Fair Influence Maximization: A Welfare Optimization Approach


Aida Rahmattalabi, Shahin Jabbari, Himabindu Lakkaraju, Phebe Vayanos, Eric Rice, and Milind Tambe. 6/16/2020. “Fair Influence Maximization: A Welfare Optimization Approach.” In AAAI 2020 Workshop on Health Intelligence, preliminary version.


Several social interventions (e.g., suicide and HIV prevention) leverage social network information to maximize outreach. Algorithmic influence maximization techniques have been proposed to aid with the choice of “influencers” (often referred to as “peer leaders”) in such interventions. Traditional algorithms for influence maximization have not been designed with social interventions in mind. As a result, they may disproportionately exclude minority communities from the benefits of the intervention. This has motivated research on fair influence maximization. Existing techniques require committing to a single domain-specific fairness measure. This makes it hard for a decision maker to meaningfully compare these notions and their resulting trade-offs across different applications. We address these shortcomings by extending the principles of cardinal welfare to the influence maximization setting, which is underlain by complex connections between members of different communities. We generalize the theory regarding these principles and show under what circumstances these principles can be satisfied by a welfare function. We then propose a family of welfare functions that are governed by a single inequity aversion parameter which allows a decision maker to study task-dependent trade-offs between fairness and total influence and effectively trade off quantities like influence gap by varying this parameter. We use these welfare functions as a fairness notion to rule out undesirable allocations. We show that the resulting optimization problem is monotone and submodular and can be solved with optimality guarantees. Finally, we carry out a detailed experimental analysis on synthetic and real social networks and should that high welfare can be achieved without sacrificing the total influence significantly. Interestingly we can show there exists welfare functions that empirically satisfy all of the principles.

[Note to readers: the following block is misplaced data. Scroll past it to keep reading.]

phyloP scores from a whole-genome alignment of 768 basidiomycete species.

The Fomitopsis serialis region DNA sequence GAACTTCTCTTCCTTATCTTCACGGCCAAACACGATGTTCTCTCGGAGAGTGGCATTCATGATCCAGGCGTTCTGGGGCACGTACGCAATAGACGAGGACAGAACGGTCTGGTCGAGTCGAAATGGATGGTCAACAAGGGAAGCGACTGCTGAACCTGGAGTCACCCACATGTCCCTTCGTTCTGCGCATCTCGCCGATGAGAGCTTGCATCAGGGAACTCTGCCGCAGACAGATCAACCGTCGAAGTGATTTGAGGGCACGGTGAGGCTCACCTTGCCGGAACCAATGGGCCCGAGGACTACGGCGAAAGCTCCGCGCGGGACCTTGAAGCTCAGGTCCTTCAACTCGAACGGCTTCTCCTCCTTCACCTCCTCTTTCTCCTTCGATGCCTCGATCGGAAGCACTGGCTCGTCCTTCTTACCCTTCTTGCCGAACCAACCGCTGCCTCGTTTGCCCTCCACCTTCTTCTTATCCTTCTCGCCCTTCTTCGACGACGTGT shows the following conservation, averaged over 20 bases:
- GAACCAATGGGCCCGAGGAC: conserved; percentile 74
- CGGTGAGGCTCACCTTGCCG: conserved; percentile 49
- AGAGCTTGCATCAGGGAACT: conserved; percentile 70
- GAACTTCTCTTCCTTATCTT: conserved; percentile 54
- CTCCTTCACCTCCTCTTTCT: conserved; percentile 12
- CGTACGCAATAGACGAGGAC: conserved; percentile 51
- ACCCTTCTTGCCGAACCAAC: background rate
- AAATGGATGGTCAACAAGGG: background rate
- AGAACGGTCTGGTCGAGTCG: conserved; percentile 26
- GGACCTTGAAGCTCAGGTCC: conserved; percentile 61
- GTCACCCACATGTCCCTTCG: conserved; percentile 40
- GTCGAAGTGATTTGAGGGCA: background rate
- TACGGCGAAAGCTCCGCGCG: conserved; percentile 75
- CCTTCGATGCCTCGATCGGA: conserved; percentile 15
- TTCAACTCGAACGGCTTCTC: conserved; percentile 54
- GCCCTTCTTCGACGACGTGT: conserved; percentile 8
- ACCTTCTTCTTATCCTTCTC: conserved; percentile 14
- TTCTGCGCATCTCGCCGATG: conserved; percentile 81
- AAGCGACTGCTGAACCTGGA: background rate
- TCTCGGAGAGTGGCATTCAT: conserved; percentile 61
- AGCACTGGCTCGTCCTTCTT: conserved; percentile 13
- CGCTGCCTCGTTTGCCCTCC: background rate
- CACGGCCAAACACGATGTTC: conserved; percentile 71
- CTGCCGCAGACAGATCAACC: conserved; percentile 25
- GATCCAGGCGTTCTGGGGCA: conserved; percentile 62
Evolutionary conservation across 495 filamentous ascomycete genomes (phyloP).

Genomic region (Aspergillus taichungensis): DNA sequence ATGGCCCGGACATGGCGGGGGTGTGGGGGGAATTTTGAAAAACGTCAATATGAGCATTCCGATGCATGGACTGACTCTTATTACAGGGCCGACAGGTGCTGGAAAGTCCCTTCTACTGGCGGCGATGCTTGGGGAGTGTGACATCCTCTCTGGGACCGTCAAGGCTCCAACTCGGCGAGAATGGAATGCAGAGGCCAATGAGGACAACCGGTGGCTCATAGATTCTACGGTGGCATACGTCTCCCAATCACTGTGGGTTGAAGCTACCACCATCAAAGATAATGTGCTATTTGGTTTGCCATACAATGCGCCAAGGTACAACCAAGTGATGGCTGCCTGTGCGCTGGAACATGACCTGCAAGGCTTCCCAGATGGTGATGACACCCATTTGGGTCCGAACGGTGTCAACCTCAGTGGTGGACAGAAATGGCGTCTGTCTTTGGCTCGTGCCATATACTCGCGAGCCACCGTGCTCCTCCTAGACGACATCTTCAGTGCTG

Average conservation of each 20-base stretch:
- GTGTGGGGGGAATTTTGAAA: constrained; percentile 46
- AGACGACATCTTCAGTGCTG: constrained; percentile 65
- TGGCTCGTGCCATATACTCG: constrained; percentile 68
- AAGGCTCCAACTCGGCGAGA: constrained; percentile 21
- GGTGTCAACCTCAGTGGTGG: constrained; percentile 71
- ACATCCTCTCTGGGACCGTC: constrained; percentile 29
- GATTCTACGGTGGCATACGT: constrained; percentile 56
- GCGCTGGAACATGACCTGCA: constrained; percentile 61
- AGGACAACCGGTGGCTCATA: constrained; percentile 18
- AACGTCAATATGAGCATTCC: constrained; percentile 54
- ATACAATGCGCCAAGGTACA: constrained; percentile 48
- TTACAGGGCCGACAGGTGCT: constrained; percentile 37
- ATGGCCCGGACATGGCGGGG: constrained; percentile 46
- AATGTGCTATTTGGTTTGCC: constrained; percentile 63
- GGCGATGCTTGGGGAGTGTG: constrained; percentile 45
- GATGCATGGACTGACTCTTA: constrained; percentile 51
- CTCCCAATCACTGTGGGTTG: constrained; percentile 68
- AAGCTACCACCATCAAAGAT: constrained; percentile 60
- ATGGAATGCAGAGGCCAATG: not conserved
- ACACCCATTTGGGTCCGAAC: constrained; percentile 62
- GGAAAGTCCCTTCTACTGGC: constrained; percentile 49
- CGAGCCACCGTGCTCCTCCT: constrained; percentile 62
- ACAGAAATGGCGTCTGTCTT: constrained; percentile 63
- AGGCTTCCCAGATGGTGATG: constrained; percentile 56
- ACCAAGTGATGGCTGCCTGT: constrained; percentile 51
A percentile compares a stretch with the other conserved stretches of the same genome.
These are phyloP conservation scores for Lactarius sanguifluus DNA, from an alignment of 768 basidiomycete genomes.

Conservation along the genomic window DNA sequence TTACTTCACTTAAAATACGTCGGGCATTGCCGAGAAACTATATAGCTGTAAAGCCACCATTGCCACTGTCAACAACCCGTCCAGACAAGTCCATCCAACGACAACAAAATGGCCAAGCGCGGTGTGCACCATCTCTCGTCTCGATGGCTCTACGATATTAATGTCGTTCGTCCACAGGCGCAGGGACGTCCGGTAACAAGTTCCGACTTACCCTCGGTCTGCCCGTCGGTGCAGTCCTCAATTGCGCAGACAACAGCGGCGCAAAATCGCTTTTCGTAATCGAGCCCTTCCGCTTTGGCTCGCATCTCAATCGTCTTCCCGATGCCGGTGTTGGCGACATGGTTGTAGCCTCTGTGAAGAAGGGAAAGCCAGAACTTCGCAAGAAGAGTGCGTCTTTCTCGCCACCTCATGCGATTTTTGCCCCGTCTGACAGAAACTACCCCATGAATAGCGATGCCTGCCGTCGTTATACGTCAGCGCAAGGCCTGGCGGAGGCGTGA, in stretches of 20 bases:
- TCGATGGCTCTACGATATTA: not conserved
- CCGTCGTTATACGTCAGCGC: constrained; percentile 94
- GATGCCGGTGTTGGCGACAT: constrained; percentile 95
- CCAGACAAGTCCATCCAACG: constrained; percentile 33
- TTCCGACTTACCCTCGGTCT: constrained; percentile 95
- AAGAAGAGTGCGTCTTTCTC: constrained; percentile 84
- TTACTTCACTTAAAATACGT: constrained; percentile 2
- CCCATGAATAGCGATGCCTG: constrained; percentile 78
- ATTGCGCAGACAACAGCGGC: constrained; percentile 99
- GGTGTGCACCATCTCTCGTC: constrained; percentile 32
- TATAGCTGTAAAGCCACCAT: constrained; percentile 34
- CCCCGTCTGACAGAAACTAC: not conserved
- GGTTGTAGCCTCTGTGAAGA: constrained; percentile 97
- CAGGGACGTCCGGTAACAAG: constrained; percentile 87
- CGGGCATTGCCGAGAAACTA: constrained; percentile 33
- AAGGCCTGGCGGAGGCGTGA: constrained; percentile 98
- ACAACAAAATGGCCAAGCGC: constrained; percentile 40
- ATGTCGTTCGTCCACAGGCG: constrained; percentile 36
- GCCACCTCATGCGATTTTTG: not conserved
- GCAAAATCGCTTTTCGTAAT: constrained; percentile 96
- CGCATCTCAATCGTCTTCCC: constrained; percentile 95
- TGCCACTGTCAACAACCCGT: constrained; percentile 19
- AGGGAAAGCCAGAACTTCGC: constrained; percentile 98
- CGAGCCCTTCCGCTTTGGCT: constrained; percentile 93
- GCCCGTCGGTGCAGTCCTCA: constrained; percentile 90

See also: 2020
Last updated on 07/21/2020